Campaigners have seized on the Abramoff bribery scandal in Washington to urge US-style disclosure rules on Brussels lobbyists. But others say it only underlines deep differences between European and US party financing rules.
The Abramoff lobbying bribery scandal in Washington broke out at a time when the EU is contemplating stricter rules to oversee the at times ambiguous relations between pressure groups and policy-makers in Brussels.
“If we act early, Europe could perhaps avoid what is now happening in Washington,” the spokesperson for Anti-Fraud Commissioner Siim Kallas told the Financial Times on Wednesday (18 January).
The Estonian Commissioner is preparing to open a wide-ranging debate on EU transparency with the launch of a green paper in February. The paper will raise a number of issues, including whether to impose US-style mandatory controls on the estimated 15,000 lobbyists trying to influence EU policy-makers in Brussels.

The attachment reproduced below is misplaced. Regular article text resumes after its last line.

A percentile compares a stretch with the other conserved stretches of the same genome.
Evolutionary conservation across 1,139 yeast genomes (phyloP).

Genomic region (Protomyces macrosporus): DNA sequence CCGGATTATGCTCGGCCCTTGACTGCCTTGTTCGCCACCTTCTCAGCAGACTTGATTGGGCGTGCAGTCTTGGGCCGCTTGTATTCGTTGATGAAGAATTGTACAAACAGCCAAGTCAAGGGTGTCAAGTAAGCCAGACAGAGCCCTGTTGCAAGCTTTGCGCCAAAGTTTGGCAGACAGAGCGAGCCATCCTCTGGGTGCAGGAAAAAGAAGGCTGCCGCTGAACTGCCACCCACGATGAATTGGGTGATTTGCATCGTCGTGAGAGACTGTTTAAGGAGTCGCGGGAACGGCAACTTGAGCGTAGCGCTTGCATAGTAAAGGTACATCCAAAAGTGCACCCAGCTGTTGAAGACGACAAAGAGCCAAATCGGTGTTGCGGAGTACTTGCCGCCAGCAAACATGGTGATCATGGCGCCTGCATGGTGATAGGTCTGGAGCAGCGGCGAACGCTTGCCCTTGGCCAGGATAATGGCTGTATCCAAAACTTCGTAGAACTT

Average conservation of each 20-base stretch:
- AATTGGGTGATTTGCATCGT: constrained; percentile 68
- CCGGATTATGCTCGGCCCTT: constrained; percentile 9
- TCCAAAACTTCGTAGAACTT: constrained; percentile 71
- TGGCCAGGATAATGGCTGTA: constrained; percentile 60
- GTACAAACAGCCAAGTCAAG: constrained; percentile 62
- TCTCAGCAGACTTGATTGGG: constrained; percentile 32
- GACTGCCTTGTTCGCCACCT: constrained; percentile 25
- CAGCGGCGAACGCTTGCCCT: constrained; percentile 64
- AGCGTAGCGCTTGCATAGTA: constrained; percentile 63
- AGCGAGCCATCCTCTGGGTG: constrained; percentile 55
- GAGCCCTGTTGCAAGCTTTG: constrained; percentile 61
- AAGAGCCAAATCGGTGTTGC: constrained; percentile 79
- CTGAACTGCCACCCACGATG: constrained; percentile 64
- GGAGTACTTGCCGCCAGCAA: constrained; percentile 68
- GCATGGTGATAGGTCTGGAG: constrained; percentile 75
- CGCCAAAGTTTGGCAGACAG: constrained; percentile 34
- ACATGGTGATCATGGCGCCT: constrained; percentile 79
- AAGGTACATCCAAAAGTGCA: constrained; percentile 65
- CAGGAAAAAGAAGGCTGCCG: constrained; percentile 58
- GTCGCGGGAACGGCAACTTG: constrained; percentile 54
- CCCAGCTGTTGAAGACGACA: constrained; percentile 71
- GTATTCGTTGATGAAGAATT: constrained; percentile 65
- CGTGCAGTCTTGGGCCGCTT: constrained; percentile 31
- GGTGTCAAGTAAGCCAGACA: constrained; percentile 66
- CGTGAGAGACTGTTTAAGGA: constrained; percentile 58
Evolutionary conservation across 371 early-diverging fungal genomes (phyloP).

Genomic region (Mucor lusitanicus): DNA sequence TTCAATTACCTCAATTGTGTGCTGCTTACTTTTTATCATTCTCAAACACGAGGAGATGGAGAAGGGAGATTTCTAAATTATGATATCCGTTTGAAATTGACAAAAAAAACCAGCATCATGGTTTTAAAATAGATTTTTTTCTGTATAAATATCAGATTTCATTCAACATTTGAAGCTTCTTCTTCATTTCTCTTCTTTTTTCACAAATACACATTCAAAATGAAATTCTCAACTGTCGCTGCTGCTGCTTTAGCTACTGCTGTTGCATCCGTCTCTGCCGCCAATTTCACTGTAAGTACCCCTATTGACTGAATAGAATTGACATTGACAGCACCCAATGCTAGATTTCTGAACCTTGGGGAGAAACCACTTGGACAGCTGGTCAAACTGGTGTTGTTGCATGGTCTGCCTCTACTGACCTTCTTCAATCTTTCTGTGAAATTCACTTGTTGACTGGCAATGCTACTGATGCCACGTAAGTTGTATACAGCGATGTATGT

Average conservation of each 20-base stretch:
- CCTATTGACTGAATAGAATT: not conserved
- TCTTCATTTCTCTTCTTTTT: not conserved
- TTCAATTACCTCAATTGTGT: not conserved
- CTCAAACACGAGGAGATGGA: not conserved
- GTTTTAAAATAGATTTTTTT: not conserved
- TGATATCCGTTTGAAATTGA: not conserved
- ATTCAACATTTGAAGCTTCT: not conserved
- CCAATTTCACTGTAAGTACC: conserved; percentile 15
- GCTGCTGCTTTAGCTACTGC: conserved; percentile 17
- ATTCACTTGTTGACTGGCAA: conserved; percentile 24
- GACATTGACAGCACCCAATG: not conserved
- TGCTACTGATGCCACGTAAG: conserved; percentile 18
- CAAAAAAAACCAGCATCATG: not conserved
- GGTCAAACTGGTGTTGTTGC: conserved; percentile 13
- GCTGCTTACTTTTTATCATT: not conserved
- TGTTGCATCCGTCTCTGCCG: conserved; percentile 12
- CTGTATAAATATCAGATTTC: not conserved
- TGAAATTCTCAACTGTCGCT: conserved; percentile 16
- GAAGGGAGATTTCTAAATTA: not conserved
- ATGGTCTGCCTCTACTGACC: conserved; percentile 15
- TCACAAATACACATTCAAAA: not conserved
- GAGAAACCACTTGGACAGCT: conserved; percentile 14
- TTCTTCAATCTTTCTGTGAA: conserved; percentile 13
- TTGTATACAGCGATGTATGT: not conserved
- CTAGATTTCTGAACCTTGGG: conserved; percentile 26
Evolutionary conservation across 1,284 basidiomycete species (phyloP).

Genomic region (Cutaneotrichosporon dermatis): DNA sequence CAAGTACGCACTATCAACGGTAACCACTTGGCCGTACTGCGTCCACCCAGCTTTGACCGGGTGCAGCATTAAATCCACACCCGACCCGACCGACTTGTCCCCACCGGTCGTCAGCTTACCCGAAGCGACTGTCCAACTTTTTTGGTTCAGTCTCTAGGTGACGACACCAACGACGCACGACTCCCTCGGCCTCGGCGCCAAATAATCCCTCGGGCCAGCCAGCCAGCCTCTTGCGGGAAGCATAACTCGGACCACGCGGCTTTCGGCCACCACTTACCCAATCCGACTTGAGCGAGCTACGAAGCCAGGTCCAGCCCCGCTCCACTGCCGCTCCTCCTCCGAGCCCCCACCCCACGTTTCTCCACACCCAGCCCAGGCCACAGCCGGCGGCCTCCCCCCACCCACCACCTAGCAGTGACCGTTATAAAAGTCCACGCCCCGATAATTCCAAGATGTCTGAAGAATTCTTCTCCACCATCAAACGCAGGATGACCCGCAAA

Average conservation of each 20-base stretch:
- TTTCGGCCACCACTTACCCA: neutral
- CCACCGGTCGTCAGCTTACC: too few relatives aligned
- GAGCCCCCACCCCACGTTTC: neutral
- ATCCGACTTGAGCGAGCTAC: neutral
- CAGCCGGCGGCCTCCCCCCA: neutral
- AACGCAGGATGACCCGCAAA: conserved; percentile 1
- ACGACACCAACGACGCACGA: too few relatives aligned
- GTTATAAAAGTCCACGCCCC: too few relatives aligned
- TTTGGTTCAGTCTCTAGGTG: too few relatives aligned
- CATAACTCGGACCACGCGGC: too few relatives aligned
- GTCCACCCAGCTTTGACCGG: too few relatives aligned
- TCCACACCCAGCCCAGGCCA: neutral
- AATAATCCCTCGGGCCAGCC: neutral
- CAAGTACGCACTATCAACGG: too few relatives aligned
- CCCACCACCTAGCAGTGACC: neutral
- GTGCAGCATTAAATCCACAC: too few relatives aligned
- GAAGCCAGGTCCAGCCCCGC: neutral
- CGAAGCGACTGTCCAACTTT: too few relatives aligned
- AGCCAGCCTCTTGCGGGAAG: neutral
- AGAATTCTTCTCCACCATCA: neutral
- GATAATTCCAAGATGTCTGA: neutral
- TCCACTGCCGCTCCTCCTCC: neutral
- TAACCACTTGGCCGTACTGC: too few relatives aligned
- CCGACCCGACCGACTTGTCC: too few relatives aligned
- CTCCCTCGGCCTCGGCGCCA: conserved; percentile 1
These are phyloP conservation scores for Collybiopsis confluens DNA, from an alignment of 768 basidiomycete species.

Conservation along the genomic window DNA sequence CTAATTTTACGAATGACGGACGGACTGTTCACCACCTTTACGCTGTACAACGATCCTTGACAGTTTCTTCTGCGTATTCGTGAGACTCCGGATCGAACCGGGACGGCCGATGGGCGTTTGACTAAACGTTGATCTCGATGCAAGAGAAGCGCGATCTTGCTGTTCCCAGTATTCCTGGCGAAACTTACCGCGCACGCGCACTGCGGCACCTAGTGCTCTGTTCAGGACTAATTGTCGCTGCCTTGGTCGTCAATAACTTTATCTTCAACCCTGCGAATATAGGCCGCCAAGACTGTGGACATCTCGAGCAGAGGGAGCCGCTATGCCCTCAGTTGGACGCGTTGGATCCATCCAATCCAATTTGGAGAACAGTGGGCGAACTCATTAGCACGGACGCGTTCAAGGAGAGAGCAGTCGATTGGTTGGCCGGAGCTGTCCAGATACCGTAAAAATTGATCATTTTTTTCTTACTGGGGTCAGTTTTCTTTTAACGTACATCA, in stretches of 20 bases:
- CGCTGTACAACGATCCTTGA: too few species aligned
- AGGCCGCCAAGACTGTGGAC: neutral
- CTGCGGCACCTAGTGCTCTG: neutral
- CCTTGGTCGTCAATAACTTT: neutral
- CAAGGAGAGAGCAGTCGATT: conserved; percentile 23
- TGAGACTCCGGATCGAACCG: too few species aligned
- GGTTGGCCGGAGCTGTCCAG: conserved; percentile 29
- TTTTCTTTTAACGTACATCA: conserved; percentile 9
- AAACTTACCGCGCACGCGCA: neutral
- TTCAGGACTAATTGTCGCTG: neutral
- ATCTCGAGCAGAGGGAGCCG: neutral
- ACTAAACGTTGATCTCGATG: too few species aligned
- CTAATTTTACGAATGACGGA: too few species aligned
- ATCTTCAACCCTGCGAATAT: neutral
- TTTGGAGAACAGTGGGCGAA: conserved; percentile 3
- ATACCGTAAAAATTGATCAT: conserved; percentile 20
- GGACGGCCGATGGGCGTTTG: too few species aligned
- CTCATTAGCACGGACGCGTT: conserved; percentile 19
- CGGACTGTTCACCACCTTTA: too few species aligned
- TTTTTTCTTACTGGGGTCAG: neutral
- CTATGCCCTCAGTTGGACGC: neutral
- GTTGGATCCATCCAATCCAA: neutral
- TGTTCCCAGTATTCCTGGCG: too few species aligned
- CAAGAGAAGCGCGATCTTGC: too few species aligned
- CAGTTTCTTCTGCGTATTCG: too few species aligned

The rules currently under consideration would mimic the US system by requiring pressure groups, PA firms and single lobbyists in Brussels to register in a central database and disclose how much money they receive and who they receive it from.
Public affairs professionals have so far resisted the idea, saying self-imposed codes of conduct provide enough guarantees against wrongdoing. They argue that the Commission and other EU institutions should clean up their act first and impose stricter controls on their own officials before taking care of the PA profession.
But their arguments were dismissed by Kallas. “Registers provided by lobbyists’ organisations in the EU are voluntary and incomprehensive and do not provide much information on the specific interests represented or how it is financed. Self imposed codes of conduct have few signatories and have so far lacked serious sanctions,” Kallas said in an October 2005 speech.
“The same goes for Non Governmental Organisations,” he added. “Some of the NGOs receiving funds from the Commission describe on their website one of their main tasks as: ‘lobbying the Commission’. The ‘European Transparency Initiative’ seeks to increase transparency in these networks,” he declared.